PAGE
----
Asthma

Asthma Articles

COVID-19 or something else?

Many COVID-19 symptoms—such as fever, cough, or muscle aches—overlap with the symptoms of other respiratory conditions, such as influenza, a common cold, or asthma. But there are differences among the conditions. For example, a bout of the flu or a cold will not cause shortness of breath the way COVID-19 will. And while asthma can cause shortness of breath, it won’t cause a fever or body aches the way COVID-19 will. A person who’s experiencing concerning symptoms of respiratory illness should report them to a doctor. More »

Cracking the cough code

 Image: © Wavebreakmedia/Getty Images Dry cough, wet cough, a cough that lingers on — they're all signs of one or more underlying conditions. What does each type of cough indicate, and how do doctors discern the difference? It depends on the type and duration of the cough. A wet, productive cough produces sputum (phlegm or mucus from the lungs or sinuses). The cough sounds soupy and may come with a wheezing or rattling sound and tightness in your chest. (Locked) More »

You’ll breathe easier with an asthma action plan

Asthma is an inflammatory disease of the airways. The condition restricts airflow and makes breathing difficult. Because these breathing problems may come on suddenly during a flare-up or an attack, it helps to have an asthma action plan. This plan keeps you and others informed about the strategies you've worked out with your doctor for asthma management. About the asthma action plan More »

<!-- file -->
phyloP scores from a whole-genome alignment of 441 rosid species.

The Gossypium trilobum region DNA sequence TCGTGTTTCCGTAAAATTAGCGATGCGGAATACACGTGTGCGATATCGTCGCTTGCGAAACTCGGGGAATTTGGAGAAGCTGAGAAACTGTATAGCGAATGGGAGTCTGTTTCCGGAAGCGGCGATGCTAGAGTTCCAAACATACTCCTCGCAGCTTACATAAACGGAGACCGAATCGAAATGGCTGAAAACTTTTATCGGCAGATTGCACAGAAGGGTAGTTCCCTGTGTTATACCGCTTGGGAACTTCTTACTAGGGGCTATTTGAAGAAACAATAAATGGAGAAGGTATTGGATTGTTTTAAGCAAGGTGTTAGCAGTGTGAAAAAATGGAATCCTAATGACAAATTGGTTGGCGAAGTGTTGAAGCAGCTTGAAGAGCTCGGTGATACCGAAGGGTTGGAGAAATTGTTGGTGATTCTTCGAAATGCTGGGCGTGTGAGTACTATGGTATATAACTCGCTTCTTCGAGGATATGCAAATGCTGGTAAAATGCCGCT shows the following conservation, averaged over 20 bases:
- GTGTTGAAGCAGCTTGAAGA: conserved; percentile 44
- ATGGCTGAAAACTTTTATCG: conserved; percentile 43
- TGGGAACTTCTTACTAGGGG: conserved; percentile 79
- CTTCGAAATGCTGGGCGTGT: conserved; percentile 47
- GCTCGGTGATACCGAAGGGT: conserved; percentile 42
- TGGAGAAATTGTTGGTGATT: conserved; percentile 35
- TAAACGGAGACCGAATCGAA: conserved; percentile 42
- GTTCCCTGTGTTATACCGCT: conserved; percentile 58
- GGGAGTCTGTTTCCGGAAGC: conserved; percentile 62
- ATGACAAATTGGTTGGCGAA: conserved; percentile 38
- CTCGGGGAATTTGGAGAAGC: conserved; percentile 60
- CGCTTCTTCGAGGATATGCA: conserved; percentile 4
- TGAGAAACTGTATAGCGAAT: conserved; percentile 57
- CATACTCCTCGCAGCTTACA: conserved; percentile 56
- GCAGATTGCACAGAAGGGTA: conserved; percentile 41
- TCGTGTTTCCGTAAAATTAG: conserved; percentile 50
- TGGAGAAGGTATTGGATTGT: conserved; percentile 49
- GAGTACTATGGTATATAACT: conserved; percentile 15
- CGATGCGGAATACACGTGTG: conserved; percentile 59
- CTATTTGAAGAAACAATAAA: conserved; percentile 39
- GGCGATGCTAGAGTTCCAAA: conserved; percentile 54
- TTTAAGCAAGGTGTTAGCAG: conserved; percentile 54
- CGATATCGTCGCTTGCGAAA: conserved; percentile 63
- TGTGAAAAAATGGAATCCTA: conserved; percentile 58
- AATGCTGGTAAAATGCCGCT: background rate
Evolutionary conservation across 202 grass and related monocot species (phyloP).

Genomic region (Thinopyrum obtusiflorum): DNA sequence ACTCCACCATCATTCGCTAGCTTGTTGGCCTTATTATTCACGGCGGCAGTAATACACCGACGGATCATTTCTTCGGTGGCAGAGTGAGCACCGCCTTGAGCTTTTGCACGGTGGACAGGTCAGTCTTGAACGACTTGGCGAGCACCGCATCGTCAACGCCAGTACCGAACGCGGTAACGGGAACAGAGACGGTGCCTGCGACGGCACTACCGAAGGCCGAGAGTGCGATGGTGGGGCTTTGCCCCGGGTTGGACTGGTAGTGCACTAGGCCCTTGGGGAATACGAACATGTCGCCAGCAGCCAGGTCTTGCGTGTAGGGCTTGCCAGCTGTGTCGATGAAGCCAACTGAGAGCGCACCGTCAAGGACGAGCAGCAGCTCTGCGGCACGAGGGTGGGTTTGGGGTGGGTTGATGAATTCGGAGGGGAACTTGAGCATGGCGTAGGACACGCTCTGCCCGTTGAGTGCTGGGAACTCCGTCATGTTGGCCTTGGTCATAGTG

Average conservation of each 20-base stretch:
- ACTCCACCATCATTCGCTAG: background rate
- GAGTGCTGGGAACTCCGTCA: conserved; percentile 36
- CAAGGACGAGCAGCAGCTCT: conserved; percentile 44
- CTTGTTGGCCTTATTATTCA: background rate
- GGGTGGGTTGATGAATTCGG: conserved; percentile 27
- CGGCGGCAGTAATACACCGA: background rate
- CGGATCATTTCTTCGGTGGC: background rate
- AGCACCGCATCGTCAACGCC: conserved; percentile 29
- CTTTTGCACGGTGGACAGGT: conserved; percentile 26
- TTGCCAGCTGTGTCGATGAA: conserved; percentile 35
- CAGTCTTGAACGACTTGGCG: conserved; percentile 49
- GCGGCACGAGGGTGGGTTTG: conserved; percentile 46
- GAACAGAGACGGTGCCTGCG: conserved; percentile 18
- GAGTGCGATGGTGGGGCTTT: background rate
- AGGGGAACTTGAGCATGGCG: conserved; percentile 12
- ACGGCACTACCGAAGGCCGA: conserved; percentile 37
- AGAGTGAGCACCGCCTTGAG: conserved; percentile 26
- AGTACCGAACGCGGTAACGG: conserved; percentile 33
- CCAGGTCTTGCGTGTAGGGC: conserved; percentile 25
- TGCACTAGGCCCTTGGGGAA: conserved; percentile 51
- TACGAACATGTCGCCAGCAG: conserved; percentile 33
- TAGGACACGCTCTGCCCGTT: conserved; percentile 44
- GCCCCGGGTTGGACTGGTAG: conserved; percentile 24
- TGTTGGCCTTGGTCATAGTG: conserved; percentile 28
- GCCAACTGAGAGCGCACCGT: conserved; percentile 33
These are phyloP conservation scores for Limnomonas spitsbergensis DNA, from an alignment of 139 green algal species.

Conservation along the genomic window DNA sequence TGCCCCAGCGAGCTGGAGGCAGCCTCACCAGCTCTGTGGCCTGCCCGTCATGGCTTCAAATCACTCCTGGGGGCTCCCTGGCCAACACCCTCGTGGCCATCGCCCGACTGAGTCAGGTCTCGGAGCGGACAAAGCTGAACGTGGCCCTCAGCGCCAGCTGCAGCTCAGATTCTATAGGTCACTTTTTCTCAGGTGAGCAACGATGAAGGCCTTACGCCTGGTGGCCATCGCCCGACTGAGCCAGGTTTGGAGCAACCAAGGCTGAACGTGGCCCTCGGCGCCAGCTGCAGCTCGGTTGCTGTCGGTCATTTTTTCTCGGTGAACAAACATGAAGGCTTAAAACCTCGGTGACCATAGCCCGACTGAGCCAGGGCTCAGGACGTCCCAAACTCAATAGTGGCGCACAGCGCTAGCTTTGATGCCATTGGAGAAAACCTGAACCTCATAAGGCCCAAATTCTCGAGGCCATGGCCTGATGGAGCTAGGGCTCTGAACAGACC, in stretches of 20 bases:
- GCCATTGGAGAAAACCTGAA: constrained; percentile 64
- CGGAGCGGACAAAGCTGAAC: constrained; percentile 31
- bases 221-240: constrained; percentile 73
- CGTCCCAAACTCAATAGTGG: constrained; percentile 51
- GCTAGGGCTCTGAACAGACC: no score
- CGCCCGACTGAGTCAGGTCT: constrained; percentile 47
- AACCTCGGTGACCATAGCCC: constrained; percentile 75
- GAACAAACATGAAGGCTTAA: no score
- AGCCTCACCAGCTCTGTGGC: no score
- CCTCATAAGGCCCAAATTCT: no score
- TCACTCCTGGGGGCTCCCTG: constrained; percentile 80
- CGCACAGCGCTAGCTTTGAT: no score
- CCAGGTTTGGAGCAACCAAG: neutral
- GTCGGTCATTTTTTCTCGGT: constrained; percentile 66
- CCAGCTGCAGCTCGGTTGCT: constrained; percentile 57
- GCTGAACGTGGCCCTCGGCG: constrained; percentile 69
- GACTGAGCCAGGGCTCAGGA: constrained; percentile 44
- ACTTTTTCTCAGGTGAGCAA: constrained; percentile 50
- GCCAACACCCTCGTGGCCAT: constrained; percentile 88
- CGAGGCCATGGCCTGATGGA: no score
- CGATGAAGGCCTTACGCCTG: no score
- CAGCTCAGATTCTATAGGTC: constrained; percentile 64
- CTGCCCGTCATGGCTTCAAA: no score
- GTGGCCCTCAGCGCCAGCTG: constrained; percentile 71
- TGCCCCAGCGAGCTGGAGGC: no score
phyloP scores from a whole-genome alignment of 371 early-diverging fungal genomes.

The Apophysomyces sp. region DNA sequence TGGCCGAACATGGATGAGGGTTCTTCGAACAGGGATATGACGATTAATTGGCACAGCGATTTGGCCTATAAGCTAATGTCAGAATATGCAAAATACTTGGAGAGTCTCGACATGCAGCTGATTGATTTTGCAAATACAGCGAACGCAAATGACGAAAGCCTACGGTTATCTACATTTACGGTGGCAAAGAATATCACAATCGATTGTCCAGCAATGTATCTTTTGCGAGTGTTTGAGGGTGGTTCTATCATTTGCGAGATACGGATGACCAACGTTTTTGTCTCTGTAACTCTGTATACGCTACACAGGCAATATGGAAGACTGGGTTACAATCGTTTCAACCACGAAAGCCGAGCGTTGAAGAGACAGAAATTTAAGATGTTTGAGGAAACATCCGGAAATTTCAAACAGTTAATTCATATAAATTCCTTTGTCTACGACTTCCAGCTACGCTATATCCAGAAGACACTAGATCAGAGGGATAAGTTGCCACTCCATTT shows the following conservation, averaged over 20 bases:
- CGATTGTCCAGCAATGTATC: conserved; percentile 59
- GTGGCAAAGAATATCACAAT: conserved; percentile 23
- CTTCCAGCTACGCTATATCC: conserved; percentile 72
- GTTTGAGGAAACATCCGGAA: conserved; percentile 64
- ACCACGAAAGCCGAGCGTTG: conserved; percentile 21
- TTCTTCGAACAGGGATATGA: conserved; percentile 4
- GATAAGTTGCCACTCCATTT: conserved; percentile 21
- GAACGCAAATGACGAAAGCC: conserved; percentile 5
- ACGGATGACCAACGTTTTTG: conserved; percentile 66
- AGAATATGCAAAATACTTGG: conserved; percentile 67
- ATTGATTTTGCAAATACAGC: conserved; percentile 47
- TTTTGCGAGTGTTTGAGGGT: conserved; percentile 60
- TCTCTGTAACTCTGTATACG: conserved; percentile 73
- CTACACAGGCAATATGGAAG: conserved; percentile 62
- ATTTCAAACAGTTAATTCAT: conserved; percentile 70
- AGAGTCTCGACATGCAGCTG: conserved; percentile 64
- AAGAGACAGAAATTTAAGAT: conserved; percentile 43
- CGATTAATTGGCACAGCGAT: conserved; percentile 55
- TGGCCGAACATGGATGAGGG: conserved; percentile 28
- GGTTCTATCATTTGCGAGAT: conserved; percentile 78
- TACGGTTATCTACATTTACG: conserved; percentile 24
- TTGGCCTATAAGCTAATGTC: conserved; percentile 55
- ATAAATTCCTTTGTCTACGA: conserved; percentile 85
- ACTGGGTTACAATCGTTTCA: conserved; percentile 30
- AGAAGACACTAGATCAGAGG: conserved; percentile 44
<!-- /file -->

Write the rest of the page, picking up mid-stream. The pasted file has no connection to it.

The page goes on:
Adult asthma linked to higher risk of heart disease

People who develop asthma as adults may have a higher risk of developing heart disease than those without asthma. Adult-onset asthma is often triggered by air pollution and tends to be harder to control than asthma that starts during childhood. More »

The upshot of allergy treatment

Many people try to manage allergies with over-the-counter or prescription medication; however, allergy shots may better control symptoms as well as reduce dependency on allergy drugs. After a three-to-six month build-up phases, people received monthly shots for about three to five years on average.  (Locked) More »

Battling breathlessness

Shortness of breath is one of the most common problems people bring to their doctors. The most obvious causes such as asthma, chronic obstructive pulmonary disease, and coronary artery disease are relatively easy to uncover with a battery of standard tests. For some people, however, the source of the problem remains frustratingly elusive. Advanced cardiopulmonary testing that measures heart and lung function during exercise can often provide answers. (Locked) More »